The Poisoning…

Another excerpt from the novel…it’s rough still…




By the time the Governors came to power the western part of the world had already moved away from formal “religions.” Even casual nature worship was seen as backward and strange. The Governors told the people of the world how to heal the land and the air and the seas with pure science. They maintained that it was a distraction from being caring to one’s neighbor when we throw aside science in favor of “flawed thinking.” They pointed to the histories we studied and the condition of the planet. It was not hard for everyone to agree on this, Gaia said. She told us that there were some who kept the practices still in private, some who hid away and still prayed to their Gods but that they kept it hidden.


In Gaia’s youth so much abuse was still coming to the surface that even the established faith practices were suspect. Clergy people were not allowed to touch anyone in their congregation; No handshakes, no blessings, no pat on the back or laying on of hands for any reason at all. The abuse cases were so strong and so frequent when Gaia was small that she said her father would not allow her mother to take her to a church of any kind. Gaia said that those were dark times but that her mother would foretell of a time when things would be even worse.


When the “poisoning” began those who were faithful still would say it was a judgement on those who committed the abuses but then it began to happen to the faithful as well and to the scientists and to the doctors and no one whispered about God anymore. The Governors diagnosed the disease, the Governors offered the cure and it was more difficult than a pill or a shot, it was breaking and tearing flesh from flesh. It was pulling people from everything they knew and everyone they loved but it saved us all. Gaia says every story we hear is more than one story. She tells us that every story is a diamond, brilliant and faceted, mysterious, reflective and finding its beginnings deep in the earth, in the coal we used to burn for fuel before the Fall. Gaia says that we need to always be listening to the story being told and to the stories within it, that are not being told, unspoken and brilliant, mysterious and reflected in us all. She tells us that the story of us all is written in our flesh and restoration will only come when we discover it again.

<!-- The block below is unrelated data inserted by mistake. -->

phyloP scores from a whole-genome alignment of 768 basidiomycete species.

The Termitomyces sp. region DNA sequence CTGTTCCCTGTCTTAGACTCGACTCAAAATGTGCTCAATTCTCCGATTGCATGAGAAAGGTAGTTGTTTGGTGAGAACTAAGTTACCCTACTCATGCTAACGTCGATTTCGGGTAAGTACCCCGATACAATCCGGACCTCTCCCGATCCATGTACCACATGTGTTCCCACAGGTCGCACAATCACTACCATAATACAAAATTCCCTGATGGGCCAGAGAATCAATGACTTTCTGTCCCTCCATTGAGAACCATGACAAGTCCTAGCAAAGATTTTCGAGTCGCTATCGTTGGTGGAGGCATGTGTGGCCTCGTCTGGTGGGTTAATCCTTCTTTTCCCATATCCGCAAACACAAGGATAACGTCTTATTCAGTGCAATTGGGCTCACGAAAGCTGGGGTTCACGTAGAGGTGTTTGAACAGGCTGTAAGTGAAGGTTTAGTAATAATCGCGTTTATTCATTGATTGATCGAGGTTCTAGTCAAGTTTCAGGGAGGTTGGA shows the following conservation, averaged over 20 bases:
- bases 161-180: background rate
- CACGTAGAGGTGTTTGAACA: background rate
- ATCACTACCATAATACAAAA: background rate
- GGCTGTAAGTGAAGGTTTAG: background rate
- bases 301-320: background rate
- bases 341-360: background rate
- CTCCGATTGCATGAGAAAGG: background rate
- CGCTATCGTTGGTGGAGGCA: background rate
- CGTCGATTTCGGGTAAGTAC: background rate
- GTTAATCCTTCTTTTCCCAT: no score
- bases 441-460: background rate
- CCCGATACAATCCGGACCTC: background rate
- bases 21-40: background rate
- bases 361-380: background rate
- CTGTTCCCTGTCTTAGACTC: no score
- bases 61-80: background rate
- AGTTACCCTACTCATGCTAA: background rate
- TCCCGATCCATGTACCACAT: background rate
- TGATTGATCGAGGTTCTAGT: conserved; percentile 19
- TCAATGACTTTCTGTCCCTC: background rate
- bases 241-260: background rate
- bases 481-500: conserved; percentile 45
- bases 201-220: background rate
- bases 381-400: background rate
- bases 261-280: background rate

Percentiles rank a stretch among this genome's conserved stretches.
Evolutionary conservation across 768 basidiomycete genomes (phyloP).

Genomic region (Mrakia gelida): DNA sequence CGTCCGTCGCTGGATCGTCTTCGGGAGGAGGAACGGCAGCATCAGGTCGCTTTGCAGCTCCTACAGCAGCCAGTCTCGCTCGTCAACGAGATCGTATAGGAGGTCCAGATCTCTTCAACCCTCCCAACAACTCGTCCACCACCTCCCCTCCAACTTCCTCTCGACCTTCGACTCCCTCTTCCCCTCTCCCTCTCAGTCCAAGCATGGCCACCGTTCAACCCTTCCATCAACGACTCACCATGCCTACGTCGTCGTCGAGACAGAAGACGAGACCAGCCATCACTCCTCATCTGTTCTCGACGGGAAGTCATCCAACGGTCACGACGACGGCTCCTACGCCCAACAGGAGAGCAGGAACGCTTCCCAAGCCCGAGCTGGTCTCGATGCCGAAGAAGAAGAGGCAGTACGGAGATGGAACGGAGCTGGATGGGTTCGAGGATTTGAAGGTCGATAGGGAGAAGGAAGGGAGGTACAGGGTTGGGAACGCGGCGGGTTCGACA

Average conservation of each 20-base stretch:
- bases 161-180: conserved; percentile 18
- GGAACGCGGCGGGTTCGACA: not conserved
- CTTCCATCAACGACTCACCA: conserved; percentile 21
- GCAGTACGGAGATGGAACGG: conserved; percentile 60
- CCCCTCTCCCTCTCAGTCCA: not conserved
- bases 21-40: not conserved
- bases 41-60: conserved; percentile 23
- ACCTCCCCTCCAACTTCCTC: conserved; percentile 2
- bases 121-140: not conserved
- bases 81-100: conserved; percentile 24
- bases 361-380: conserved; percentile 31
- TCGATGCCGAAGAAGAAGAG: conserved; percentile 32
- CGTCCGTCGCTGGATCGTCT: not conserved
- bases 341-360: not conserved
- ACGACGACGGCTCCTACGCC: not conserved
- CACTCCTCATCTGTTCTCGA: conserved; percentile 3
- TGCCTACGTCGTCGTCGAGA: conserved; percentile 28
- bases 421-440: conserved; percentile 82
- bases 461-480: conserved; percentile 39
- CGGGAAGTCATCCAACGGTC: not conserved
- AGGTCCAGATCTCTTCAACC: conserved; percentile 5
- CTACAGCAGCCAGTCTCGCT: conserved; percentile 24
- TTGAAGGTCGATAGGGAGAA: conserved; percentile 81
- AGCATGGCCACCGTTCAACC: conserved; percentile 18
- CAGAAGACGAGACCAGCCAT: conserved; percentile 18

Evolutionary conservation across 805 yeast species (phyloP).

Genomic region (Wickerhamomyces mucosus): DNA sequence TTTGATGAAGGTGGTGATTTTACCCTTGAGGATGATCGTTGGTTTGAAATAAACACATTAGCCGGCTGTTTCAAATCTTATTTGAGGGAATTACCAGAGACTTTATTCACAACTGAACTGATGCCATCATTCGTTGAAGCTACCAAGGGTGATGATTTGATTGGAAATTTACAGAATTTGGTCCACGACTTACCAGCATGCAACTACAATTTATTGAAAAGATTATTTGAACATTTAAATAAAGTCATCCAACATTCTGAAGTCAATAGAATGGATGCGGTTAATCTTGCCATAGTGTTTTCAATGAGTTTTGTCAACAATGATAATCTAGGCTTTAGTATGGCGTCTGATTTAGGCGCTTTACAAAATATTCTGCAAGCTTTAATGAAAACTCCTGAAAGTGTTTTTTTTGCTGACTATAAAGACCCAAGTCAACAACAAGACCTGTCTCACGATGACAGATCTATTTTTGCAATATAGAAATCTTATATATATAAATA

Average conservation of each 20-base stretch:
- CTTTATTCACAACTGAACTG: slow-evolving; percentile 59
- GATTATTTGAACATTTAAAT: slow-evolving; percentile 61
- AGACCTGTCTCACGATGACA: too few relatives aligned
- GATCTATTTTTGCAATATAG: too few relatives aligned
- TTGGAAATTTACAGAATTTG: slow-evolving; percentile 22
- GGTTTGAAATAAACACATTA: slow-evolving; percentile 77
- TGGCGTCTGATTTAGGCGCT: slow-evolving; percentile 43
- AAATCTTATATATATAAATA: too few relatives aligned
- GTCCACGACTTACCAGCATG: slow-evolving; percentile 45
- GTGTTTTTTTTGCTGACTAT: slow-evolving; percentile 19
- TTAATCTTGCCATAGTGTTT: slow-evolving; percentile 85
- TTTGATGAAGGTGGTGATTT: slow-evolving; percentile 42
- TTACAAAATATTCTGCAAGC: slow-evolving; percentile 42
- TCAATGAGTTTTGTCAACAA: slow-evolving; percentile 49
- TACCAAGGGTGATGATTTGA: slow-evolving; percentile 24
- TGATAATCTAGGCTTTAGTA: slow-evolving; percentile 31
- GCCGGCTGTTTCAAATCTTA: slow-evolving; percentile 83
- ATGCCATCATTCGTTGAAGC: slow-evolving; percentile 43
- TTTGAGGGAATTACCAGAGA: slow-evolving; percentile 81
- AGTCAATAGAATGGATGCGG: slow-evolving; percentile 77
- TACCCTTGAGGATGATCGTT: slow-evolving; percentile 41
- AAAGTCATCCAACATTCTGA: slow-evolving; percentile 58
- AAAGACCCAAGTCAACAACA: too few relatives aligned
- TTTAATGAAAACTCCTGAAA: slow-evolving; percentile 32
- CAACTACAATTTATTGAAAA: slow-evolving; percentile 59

Gaia ran her hands over the book. The cover was water stained, blood stained and battered. She heard the creaking of the binding as she opened it and tested the pages. They were still strong, still fully engaged under the pressures of time and weather and movement. The handwriting in the journal was cramped but readable. She squinted at the scrawl as she moved to a stiff back chair near the window.


Gaia pulled a sweater from the chair and wrapped it around her threadbare collared shirt. She took care to straighten the collar, to tuck in the shirt and button the cardigan. She ran her hands down the front, smoothing it, adjusting the long cuffed sleeves under the woolen sweater. When this was complete she sat down in the stiff chair, lit a candle on the low coffee table before her and began to breathe in a calm and directed way. She placed the book in lap and rested her hands, palm up, on either side. After a moment tears rolled from her eyes. She let them fall, rolling down her face and neck. Gaia brought her hands to her face, feeling the moisture, rubbing her eyes and then drying the tears that had escaped. She exhaled loudly. “Ah, well…it will not be long” then she laughed into the empty room. The radiator began to rattle and whistle next to her and she patted it carefully. “Well done, good and faithful heater.”


It would only be a few days before Gaia would be summoned. She knew that it was coming. She had felt the change in the wind and the season. She had felt it coming deep in her bones for quite a while but had not wanted to mention it to Abbi. She knew that Abbi would fall into worry instinctively if she knew and Gaia had worked too hard to train her to have her panic in the crucial moment. Gaia herself only knew that Abbi was the one sent to her. Gaia was not even certain that her training of Abbi was adequate. She prayed every morning that she had imparted everything necessary to bring about the Revelation but she was careful to release that immediately. Hope for the future of her world had to center on that which was outside of her reach, she thought. Gaia could choose “action” when her hands were close enough to grasp it. This was the plan all along; to wait, to hope, to do the work closest to her hands and to listen. Gaia had been listening most of her life, noticing things, watching the light. The world had shifted away from everything she knew as a child, almost overnight. Her only response to it was to become a Watcher. It was far easier to forgive, to love and to wait in this way.


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